Tuesday, August 17, 2010

My friend Pickles

My wife, Sandy, just had to have another parrot for her birthday. She missed her Amazon named Albert, whom we retired to an aviary at a old folk's home because he was the meanest, baddest, nastiest bird on the planet.

I would come home tired after a long day's work to the happy screeching of Albert. He seemed so glad to see me, but that was just a ploy to get Mommy to open the cage door. I would go upstairs to undress for a shower. While I was undressing, Albert would slowly, but methodically climb up the stairs. He would be silent in his stealthy approach, always catching me unaware.

He would then run in a crouched position for my bare feet just like a vulture to the kill. I would jump up on the bed yelling for my wife to get her damned bird as he started climbing the bedspread slowly, beak and claws, toward my unprotected feet. It was right out of a Hitchcock movie!

Finally, our son went to give Albert a kiss and ended up with Albert hanging off his lip like a large piercing, with wings flapping and beady eyes alight with the joy of the bloody lip kill. Good-by Albert, have a nice life at the aviary!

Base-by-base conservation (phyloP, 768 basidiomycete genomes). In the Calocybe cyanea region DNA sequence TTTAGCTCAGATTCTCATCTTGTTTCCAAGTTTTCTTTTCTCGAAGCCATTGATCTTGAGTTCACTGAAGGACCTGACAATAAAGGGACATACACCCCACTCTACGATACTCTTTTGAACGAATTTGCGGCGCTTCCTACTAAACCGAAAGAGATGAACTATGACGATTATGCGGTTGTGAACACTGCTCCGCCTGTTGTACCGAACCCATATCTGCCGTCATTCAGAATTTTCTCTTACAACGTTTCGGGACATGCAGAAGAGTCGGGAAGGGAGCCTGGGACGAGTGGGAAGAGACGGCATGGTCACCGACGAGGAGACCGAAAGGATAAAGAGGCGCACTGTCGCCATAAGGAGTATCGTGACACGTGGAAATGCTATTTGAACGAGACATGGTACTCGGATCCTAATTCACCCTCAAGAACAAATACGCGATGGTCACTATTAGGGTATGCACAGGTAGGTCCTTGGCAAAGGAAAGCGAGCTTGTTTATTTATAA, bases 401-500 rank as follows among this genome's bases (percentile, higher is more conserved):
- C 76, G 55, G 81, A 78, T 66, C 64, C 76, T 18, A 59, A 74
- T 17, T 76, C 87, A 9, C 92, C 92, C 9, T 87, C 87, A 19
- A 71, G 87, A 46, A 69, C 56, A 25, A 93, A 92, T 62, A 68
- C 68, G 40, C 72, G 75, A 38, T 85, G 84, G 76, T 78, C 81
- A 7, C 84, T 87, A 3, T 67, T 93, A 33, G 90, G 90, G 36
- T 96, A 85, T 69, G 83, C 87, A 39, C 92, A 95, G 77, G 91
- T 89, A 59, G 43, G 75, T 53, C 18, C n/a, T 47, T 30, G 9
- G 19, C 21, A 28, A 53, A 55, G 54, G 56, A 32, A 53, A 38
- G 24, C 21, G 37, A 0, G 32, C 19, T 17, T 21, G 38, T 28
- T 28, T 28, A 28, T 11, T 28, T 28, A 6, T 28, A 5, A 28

You can understand why I was reluctant to spend hundreds of dollars for another killer in bright feathers. That was just a passing thought as we jumped in the truck and headed for a pet store. After all, it was her birthday.

Inside the store, we found a small, green, blue and yellow Meyer's parrot who seemed so very friendly toward my wife, but only casual toward me. What else was new? In any case, how much damage could this little fellow do? It turns out, a lot, but not to me.

We bonded, and to this day we take showers together while talking and seeing who can imitate whistles the best. He tolerates my wife, but no one else will take the chance of a bleeding finger or lip. Our daughter calls poor Pickles an evil bird, but that is just not true. He is the most loving creature I know. Of course, my tune would be different had he bonded to my wife like he was supposed to. I have found it is not the size of a parrot that counts. It's the sharpness of their beak!

I'm just saying,


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